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Re: trivial question about SPARQL

From: Dan Brickley <danbri@danbri.org>
Date: Fri, 25 Jan 2008 10:11:35 +0000
Message-ID: <4799B5D7.9080308@danbri.org>
To: editor@content-wire.com
Cc: semantic-web@w3c.org

editor@content-wire.com wrote:
>  
> Is this the current working doc?
> http://www.w3.org/TR/2004/WD-rdf-sparql-query-20041012/

Not wishing to seem snarky, but if you read the words on the first page 
of that document, the clue to your answer is buried in there:

[
W3C Working Draft 12 October 2004
This version:
     http://www.w3.org/TR/2004/WD-rdf-sparql-query-20041012/
Latest version:
     http://www.w3.org/TR/rdf-sparql-query/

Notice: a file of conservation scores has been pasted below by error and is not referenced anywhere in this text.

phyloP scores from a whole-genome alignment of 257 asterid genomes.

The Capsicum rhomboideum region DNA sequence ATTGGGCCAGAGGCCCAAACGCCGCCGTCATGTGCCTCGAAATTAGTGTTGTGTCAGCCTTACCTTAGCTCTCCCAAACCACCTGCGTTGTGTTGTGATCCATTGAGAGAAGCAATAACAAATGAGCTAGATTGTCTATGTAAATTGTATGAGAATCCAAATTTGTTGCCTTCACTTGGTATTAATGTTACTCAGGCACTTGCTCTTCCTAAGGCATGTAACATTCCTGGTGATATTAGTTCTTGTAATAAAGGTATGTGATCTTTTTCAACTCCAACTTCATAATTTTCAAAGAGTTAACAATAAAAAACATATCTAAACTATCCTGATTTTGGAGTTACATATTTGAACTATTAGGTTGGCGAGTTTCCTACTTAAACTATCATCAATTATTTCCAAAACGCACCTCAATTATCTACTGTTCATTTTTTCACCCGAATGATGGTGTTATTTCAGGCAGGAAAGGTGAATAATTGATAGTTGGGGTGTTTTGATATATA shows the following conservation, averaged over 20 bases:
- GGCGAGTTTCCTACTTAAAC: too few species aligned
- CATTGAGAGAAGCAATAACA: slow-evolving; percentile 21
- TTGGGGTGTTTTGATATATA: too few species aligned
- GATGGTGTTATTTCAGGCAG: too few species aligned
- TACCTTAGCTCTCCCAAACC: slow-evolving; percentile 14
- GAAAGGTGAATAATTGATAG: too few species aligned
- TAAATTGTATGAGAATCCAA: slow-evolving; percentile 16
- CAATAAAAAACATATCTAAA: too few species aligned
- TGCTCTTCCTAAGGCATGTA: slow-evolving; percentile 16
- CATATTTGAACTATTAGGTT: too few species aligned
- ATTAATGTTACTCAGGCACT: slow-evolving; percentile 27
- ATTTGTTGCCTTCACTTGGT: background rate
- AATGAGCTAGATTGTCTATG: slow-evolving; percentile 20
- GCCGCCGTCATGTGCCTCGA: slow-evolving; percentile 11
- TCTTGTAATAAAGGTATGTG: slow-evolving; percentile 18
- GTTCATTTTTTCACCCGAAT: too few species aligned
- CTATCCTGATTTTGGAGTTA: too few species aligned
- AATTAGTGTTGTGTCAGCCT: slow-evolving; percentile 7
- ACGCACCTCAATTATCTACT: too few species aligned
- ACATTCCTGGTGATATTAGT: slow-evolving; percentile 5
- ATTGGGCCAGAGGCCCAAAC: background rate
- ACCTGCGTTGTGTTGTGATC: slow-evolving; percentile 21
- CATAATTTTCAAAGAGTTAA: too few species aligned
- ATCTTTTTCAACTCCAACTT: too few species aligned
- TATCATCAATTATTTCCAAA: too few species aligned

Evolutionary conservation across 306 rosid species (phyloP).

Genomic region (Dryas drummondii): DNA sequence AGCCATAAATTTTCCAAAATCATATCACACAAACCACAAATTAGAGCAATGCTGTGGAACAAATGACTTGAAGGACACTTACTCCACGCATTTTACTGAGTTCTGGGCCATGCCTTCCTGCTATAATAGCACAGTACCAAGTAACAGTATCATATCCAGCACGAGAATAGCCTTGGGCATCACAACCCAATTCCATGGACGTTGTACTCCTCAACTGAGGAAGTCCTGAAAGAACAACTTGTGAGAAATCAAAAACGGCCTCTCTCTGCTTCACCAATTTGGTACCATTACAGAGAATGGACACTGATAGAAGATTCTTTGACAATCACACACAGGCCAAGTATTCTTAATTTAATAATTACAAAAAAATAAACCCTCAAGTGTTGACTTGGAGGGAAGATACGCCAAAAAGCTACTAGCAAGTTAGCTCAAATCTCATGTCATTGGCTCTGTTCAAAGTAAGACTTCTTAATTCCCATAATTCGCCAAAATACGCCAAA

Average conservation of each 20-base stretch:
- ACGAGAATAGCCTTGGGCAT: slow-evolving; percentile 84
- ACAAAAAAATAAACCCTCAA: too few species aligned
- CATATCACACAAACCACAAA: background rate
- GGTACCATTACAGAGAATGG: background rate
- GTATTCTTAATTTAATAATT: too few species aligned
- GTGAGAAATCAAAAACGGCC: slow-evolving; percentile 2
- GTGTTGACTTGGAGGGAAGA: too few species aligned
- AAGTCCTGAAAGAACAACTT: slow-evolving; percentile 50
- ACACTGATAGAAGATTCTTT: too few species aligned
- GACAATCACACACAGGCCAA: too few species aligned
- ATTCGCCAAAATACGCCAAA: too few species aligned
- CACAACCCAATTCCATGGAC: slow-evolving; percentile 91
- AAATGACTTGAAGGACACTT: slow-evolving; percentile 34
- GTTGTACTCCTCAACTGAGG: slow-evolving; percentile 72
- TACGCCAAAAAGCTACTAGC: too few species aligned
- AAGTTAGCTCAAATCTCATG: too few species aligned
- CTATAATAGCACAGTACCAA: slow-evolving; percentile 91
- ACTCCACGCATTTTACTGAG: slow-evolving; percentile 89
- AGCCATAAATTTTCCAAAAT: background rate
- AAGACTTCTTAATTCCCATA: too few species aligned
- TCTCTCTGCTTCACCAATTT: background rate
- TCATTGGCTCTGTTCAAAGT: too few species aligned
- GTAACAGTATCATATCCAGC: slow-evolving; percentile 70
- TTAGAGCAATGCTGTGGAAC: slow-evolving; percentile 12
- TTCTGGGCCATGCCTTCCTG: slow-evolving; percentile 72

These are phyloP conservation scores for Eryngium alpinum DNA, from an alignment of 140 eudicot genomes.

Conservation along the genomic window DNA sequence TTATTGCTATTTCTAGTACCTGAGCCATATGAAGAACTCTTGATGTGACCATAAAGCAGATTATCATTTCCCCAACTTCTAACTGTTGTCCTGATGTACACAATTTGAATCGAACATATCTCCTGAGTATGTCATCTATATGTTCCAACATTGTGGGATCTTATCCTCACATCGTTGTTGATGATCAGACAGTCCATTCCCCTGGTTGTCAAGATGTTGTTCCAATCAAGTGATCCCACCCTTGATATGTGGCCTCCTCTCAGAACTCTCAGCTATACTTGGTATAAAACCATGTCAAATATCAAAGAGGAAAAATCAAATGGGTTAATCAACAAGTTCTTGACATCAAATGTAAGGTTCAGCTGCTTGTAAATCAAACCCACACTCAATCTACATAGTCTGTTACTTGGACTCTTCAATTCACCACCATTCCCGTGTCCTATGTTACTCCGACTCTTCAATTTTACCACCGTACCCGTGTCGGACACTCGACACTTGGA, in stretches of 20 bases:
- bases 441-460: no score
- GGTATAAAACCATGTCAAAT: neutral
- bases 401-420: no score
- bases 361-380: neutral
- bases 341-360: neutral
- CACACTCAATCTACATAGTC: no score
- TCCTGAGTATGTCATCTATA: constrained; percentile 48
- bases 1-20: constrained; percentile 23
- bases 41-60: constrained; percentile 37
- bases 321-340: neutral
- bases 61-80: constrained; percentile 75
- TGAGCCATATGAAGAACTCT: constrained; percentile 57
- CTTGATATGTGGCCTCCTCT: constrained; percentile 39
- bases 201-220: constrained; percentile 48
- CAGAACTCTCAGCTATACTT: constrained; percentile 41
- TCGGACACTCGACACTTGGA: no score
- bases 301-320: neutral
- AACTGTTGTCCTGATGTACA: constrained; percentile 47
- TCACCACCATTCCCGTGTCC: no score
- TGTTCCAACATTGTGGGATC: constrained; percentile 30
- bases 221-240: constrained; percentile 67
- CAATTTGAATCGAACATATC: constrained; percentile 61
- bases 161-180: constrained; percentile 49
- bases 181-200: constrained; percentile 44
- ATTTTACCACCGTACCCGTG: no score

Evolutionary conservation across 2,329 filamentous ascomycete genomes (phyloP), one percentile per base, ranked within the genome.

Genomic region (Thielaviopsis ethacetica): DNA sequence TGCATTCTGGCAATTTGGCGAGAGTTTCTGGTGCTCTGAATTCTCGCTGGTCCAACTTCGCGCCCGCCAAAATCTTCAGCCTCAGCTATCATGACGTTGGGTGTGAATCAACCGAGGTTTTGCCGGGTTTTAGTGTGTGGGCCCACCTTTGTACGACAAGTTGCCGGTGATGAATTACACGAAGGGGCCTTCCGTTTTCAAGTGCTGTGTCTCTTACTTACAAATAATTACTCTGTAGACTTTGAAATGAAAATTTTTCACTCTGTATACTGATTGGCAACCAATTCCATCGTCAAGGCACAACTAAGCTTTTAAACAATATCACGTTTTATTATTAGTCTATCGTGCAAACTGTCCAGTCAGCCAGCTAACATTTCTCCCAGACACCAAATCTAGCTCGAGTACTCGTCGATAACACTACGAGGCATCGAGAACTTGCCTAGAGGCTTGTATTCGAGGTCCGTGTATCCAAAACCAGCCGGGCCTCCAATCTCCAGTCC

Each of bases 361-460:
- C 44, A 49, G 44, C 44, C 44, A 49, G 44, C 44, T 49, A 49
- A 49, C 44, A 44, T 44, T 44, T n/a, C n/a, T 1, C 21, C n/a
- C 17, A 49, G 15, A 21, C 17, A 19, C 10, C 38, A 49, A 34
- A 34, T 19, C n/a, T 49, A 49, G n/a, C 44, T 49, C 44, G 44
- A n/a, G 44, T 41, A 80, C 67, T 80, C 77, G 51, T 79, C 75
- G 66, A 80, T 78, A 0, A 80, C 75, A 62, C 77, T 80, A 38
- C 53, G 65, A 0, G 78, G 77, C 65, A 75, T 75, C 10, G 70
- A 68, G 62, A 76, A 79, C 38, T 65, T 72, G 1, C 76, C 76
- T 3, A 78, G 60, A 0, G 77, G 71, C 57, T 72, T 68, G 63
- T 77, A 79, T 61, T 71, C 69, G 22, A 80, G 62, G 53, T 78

]

To avoid suspense: the answer is no, that's a pretty old draft.  If you 
follow the link you'll get to the recently finalised recommendation:
[
SPARQL Query Language for RDF
W3C Recommendation 15 January 2008

This version:
     http://www.w3.org/TR/2008/REC-rdf-sparql-query-20080115/
Latest version:
     http://www.w3.org/TR/rdf-sparql-query/
Previous version:
     http://www.w3.org/TR/2007/PR-rdf-sparql-query-20071112/
]


> What's the status of: SquishQL, RDQL, and TriQL ? still in use?

Squish became SquishSQL became RDQL became SPARQL. Some toolkits can 
parse the older stuff, but people are moving pretty comprehensively to 
SPARQL I think. I don't know much about TriQL. There are certainly 
non-SPARQL languages in use, as well as various experimental extensions 
to SPARQL. That's all good and healthy I think (so long as mainstream 
developers are left in no confusion about which language features are in 
the common core standard).

cheers,

Dan
Received on Friday, 25 January 2008 10:11:49 GMT

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